ABUJA – The Attorney-General of the Federation, AGF, and Minister of Justice, Mr Mohammed Adoke (SAN) and the Central Bank of Nigeria, CBN, have asked the Federal High Court in Abuja to reject the Okigbo panel report as “the report is not admissible in law because it has not yet been published in a gazette and no white paper has been issued on the report.”
The AGF and the CBN were responding to a suit filed against them last September by a coalition of six civil society groups seeking information on how $12.4 billion oil windfall of between 1988 and 1994 was spent.
The Plaintiffs are: Socio-Economic Rights and Accountability Project (SERAP); Women Advocates and Documentation Centre (WARDC); Committee for Defence of Human Rights (CDHR); Access to Justice (AJ); Human and Environmental Development Agenda (HEDA), and Partnership for Justice.
The suit was brought under the Fundamental Rights (Enforcement Procedure) Rules 2009 by the groups’ lawyer, Mr Femi Falana, at the Federal High Court, Abuja.
In their separate preliminary objections filed last week before the court, the AGF and the CBN also argued that the plaintiffs had no locus standi; and were not juristic persons as they are not registered.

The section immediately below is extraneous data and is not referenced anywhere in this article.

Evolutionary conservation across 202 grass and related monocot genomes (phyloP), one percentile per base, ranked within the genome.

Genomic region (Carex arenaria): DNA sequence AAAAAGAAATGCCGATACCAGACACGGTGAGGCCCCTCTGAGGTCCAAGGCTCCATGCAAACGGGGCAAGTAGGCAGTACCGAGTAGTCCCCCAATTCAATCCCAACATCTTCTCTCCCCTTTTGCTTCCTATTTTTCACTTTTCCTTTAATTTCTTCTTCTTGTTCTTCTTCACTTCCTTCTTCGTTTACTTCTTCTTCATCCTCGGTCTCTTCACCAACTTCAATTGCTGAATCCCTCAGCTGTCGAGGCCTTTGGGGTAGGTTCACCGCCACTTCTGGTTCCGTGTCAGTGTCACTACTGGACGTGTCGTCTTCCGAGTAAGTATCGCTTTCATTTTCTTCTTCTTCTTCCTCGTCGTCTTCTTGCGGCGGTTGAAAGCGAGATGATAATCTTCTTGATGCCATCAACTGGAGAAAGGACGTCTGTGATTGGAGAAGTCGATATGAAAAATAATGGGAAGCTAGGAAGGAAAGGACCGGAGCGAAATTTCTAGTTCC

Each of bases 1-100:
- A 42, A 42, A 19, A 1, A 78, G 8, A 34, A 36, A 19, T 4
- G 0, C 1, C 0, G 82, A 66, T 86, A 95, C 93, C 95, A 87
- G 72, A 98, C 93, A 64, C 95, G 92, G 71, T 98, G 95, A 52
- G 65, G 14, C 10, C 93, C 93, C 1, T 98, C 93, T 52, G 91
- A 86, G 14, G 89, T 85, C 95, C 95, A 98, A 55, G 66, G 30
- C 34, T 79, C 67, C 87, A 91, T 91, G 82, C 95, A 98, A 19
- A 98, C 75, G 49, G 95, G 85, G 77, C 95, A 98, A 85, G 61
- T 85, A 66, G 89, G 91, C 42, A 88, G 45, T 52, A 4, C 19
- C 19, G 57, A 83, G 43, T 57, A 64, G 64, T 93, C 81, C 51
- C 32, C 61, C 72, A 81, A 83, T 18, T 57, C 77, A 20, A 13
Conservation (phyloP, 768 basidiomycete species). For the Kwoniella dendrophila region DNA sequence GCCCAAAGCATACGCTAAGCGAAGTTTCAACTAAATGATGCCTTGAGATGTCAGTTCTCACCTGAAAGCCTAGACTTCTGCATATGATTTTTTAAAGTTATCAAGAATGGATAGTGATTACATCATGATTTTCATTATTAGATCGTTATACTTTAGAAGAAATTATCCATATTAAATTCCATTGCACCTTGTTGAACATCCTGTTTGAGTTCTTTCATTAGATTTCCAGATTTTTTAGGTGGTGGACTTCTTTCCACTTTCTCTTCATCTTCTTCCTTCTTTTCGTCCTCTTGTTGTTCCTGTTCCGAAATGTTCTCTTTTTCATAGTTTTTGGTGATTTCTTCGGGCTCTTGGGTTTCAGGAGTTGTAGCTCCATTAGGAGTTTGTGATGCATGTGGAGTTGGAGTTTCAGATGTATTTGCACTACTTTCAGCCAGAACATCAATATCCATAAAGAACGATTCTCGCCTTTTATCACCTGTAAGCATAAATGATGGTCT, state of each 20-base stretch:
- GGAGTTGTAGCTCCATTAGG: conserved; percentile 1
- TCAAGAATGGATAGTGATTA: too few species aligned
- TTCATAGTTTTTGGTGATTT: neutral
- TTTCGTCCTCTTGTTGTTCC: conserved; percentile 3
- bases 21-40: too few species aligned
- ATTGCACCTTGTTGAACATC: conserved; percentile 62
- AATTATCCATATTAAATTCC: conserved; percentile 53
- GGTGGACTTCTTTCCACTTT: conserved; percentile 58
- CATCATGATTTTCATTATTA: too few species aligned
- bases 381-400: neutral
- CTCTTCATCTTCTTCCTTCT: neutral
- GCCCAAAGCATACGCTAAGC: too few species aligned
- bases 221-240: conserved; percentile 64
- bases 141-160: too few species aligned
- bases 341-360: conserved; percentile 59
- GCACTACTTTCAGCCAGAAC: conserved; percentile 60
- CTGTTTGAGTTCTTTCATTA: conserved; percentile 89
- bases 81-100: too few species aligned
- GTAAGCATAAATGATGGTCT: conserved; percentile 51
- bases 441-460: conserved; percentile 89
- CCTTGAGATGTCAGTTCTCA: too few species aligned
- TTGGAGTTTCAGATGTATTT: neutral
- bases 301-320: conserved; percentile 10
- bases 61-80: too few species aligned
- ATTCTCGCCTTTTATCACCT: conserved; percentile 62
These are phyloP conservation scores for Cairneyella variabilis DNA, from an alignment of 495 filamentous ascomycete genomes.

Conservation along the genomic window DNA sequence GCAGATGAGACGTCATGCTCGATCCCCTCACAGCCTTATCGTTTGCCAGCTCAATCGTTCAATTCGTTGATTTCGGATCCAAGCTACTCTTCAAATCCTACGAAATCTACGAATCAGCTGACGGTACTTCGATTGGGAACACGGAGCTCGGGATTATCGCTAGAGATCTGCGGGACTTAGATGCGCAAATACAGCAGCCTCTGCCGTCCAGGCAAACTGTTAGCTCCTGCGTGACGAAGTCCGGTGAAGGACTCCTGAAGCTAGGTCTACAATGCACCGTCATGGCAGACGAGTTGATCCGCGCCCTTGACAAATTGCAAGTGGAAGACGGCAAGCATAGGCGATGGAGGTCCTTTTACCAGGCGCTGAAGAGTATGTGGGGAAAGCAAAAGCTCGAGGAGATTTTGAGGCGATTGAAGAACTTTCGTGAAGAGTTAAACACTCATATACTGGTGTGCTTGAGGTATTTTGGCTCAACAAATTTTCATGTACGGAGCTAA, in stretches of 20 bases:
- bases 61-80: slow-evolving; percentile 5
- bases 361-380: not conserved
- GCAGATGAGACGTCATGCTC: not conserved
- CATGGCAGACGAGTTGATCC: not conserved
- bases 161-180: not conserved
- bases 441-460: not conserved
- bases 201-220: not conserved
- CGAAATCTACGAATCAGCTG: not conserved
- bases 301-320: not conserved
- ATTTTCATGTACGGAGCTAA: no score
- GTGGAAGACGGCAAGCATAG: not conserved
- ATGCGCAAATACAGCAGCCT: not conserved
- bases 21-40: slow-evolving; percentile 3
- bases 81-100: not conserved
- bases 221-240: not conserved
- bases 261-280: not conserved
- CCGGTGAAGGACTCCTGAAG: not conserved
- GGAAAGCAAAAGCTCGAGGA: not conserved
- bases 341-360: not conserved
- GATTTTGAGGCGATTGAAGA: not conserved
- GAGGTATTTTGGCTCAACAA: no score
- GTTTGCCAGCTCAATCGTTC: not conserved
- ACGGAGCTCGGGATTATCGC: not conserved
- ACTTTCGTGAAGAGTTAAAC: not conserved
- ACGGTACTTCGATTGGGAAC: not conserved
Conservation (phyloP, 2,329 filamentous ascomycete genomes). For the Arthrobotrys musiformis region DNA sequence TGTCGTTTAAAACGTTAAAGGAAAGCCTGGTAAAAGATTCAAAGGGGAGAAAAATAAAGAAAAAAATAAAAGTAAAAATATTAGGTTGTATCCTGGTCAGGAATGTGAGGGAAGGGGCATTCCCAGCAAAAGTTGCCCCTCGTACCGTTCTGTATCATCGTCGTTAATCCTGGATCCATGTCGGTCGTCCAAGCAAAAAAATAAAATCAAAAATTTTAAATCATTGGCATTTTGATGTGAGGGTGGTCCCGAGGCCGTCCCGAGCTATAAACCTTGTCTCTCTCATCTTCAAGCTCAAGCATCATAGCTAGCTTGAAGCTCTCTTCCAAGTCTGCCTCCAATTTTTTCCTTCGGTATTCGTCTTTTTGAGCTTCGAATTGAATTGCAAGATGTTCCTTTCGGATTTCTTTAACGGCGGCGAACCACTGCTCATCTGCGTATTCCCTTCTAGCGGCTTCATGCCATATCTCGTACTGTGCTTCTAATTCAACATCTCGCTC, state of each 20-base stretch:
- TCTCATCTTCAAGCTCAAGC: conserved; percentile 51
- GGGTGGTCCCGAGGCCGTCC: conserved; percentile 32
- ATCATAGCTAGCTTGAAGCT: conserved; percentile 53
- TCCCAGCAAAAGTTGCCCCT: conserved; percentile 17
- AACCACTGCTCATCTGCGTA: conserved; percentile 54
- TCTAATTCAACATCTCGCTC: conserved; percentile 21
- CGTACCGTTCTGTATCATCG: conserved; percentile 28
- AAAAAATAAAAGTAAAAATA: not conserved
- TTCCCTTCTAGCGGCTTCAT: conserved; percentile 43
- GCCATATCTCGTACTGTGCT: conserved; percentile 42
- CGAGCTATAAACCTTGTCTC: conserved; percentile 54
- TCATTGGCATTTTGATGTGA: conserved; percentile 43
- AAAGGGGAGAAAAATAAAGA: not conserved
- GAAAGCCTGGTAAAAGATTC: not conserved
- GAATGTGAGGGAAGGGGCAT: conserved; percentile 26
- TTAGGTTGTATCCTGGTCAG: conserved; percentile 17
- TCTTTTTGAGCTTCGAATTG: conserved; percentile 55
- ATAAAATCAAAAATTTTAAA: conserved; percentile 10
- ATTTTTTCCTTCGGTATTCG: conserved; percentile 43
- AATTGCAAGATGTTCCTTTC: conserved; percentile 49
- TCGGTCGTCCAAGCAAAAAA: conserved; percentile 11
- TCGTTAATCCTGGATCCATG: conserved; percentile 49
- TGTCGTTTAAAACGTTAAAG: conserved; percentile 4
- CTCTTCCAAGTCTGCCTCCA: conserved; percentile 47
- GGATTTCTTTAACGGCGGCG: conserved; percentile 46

The CBN said the suit was not justiciable as it is not covered under the fundamental rights provisions of Sections 33-46 of the 1999 Constitution while the AGF argued that the affidavit in support of the suit was “not duly stamped.”
Adetokunbo Mumuni, SERAP Executive Director, however, said: “We strongly reject the objections raised by both the AGF and the CBN. We are finalising a reply, which we will file in court in due course.”
Earlier, the plaintiffs in their suit had averred that: “In 1994, the Federal Government set up the Pius Okigbo Panel to investigate the activities of the Central Bank of Nigeria and recommend measures for the re-organisation of the bank.
In the course of its assignment, the Okigbo Panel found that the $12.5 billion in the Dedicated and Special Accounts had been depleted to $200 million by June 1994. As a result of the alleged mismanagement of the said $12.2 billion by the military President, General Ibrahim Babangida, the Okigbo Panel recommended that the Dedicated and Special Accounts be discontinued.”
The Plaintiffs are seeking an order of Mandamus compelling the respondents individually and/or collectively to publish detailed statement of account relating to the spending of $12.4 billion oil windfall between 1988 and 1994, and to publish in major national newspapers a copy of the statement of account.